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# How Far Is .00001?

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For National Map Corps projects, I have to work in decimal degrees, such as N41.12345, W073.54321

As my Merigold averages, the extreme right-side digit fluctuates. It's close enough for government work, but I'm wondering how those fluctuations translate into distance?

I know horizontal varies with latitude (I'm at N41, W73) so can any one tell me, or tell me where to find a calcultor, for:

The difference, in feet, between:

N41.12345 and N41.12346

W073.98765 and W073.98766

Thanks

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This link should help....You'll need to do some calculator work to get it down to the 5 decimal place, but is doable.

http://pollux.nss.nima.mil/calc/degree.html

From your example of 41.12345° in lattitude, there is 275,518 ft in one degree of longitude. Breaking it down further we get this..... (and someone please correct me if I'm wrong on this....)

.1°=27,551.8 ft

.01°=2,755.18 ft

.001°=275.518 ft

.0001°=27.5518 ft

.00001°=2.75518 ft

I seriously doubt your GPSr is getting that kind of accuracy. That is, of course, unless you have a seriously high end survey grade GPSr.

Edited by Old Bill
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Thanks, Old Bill...

No, I am not that accurate.

In reality the numbers wander by several digits, and often it is both the fourth and fifth numbers that waver.

But I was curious how the changes relate to distance on the ground, and you gave me the answer.

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A degree of latitude is sixty nautical miles.  (A nautical mile is defined as being the distance subtended by a minute of angle (1/60 of a degree) across the Earth's radius.)  A degree of longitude is sixty nautical miles at the equator, but is less and less as you change latitude toward the poles.

So .00001 of a degree of latitude is .006 of a nautical mile, or 3 feet, 7+3/4 inches.

Edited by Bob Blaylock
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Actually, distance between degrees of latitude decrease the closer to the poles you get. At 90 degrees N longitude, I can literally walk 180 degrees of latitude in just a couple steps. This distance is largest at the equator.

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Actually, distance between degrees of latitude decrease the closer to the poles you get. At 90 degrees N longitude, I can literally walk 180 degrees of latitude in just a couple steps.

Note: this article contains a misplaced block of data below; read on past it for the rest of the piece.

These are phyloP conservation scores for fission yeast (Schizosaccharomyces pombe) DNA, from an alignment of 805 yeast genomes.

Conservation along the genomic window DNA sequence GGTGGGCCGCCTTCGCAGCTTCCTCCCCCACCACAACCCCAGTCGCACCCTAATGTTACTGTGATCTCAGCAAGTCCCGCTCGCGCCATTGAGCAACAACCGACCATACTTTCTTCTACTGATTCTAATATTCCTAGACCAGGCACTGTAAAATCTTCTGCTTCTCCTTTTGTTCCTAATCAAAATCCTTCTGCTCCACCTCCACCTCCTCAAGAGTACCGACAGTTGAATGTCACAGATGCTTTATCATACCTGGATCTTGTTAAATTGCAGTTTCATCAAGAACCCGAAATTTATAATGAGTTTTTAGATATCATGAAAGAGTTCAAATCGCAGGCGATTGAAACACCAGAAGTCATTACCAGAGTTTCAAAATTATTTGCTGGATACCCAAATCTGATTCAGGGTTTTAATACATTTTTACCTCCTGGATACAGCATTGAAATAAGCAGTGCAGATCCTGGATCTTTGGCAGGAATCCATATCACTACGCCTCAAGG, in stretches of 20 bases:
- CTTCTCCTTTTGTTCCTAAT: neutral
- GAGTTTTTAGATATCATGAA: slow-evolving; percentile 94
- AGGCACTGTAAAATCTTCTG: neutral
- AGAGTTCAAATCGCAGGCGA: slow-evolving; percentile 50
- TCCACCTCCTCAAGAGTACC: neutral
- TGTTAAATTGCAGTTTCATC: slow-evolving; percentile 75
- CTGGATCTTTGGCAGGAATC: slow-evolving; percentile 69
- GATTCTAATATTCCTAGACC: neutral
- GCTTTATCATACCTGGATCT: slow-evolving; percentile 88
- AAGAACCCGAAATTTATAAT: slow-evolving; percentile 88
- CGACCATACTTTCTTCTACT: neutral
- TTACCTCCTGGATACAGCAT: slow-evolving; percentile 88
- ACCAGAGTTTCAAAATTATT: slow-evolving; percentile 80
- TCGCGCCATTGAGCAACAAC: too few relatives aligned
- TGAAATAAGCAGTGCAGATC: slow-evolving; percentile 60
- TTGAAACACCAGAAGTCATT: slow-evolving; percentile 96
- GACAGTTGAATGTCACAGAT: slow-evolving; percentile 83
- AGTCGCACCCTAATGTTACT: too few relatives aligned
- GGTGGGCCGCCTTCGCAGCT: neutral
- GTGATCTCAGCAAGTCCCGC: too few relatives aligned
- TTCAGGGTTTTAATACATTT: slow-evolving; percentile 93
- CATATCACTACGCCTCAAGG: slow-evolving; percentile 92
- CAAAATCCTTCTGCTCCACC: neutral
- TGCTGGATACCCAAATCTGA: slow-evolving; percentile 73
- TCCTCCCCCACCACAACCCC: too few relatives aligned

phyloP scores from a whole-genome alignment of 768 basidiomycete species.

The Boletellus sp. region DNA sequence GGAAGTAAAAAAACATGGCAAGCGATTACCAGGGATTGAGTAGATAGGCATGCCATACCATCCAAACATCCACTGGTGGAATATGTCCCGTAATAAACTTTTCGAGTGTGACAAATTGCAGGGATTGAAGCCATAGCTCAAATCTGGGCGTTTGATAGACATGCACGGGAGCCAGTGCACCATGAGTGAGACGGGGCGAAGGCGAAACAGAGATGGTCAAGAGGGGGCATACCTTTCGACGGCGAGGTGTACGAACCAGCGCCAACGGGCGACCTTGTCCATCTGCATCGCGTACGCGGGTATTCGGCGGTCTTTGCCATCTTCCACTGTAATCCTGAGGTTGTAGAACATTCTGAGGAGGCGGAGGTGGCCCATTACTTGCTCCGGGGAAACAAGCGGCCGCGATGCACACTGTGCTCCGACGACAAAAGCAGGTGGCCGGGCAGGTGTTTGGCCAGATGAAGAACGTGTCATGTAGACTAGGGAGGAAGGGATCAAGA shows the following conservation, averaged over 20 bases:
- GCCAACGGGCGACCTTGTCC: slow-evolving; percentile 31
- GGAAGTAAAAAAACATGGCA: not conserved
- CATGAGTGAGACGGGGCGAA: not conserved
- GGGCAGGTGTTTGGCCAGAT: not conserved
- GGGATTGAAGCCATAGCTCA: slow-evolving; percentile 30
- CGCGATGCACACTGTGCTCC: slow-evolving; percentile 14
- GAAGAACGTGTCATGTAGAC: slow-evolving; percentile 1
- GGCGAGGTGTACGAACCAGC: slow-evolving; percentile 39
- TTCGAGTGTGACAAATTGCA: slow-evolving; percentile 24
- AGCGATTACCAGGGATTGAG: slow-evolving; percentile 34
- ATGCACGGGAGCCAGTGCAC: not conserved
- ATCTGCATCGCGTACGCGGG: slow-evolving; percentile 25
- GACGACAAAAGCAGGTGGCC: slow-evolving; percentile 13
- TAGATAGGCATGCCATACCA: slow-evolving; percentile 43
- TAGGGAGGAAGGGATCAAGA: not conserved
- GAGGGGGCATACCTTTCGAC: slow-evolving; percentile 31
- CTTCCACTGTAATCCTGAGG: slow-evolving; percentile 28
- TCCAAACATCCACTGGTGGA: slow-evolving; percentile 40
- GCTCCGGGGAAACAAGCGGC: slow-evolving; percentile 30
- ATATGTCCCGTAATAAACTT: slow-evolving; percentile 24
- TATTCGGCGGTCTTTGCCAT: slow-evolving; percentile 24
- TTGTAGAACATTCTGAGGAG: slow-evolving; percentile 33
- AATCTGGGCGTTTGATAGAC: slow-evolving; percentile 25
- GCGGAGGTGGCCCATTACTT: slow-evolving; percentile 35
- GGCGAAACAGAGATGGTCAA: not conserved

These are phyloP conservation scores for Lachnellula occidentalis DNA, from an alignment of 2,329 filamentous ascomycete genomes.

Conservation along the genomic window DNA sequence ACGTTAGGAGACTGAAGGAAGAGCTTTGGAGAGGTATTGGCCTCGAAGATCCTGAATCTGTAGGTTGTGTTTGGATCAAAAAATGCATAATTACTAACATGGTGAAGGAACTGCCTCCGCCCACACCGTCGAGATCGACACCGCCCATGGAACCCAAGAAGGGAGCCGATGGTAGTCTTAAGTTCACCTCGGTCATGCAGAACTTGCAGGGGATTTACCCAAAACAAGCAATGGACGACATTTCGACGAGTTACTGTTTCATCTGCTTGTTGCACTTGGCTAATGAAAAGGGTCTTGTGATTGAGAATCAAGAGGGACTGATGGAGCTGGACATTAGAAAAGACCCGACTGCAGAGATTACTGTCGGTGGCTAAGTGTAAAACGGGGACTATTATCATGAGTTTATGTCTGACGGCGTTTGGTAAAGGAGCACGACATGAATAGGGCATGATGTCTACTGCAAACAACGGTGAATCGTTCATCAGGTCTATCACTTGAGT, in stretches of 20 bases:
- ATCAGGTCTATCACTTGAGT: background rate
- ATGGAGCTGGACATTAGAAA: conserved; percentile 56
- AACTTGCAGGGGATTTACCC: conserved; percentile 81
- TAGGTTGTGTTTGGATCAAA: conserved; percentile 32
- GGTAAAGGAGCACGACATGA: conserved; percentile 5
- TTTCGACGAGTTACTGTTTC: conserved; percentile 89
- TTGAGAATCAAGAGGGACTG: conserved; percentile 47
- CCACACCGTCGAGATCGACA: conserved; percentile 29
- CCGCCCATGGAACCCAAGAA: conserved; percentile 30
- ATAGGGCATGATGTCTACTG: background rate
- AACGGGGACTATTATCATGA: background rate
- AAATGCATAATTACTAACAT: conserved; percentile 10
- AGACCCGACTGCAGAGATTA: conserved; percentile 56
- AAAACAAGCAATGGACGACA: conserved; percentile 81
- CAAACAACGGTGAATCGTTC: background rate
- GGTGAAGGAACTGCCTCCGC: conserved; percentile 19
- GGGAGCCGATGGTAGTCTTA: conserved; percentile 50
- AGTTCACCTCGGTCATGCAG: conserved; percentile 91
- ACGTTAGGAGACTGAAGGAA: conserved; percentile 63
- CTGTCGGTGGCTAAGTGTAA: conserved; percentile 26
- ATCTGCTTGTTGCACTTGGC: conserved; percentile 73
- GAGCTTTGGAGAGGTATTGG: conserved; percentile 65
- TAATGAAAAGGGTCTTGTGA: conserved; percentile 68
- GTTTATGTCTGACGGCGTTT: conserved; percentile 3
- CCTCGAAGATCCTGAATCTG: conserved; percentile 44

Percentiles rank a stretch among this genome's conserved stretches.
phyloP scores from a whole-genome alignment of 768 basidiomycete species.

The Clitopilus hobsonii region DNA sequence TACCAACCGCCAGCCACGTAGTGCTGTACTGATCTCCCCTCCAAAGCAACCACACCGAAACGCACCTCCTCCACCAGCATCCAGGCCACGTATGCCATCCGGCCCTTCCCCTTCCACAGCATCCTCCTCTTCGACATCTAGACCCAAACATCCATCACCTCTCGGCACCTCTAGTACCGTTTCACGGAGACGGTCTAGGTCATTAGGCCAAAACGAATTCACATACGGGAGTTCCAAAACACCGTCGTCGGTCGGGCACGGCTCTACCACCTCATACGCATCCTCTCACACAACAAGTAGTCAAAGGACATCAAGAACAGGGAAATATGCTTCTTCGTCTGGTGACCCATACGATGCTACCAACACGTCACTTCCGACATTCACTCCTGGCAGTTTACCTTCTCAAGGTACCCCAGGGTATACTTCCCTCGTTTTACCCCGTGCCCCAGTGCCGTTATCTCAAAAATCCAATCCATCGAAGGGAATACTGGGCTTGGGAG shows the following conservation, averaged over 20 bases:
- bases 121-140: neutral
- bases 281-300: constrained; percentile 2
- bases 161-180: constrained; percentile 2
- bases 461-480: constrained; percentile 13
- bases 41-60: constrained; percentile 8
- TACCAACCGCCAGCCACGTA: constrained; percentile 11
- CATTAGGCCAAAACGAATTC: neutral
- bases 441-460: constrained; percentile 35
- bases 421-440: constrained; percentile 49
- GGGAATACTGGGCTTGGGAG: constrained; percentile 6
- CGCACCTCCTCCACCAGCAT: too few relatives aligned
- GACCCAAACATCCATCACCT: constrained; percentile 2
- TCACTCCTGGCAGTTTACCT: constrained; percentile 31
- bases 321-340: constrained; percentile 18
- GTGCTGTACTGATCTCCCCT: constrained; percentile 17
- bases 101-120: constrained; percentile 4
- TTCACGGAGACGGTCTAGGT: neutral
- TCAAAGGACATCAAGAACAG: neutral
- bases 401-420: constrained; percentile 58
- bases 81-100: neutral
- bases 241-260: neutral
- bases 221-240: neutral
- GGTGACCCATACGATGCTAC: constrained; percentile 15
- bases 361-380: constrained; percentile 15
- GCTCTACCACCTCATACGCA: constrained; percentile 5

I think you may have fallen on your side and are looking at the world rather askew - especially when you think of the pole as being at 90° N *longitude*.

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OBB, remember, we are gathering coordinates for structures. You may also just want to walk and keep an eye on how much the decimal degree read out changes. Equate the change with your footsteps. Considering the size of most structures, it won't matter if the coordinates are off by a few steps.

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Im an idot. Please don't mind me.

Edited by WH
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The circles of latitude get smaller the closer to the pole you are while the line of longitude remain the same length.

Which doesn't support your previous statements at all:

Actually, distance between degrees of latitude decrease the closer to the poles you get.

Wrong. The distance you need to travel to go one degree of latitude is about 60 nautical miles no matter where you are (with slight variations due to the elliptical rather than spherical shape). So going from 0° latitude to 1° latitude is about 60 nm and going from 89° to 90° latitude is also about 60 nm.

At 90 degrees N longitude, I can literally walk 180 degrees of latitude in just a couple steps.

Wrong. There's no such thing as 90° N longitude - the north pole is at 90° N latitude.

Your statements consistently reversed the two. Changing latitude by 180° would require you to travel from the north pole to the south pole, i.e. +90° to -90°.

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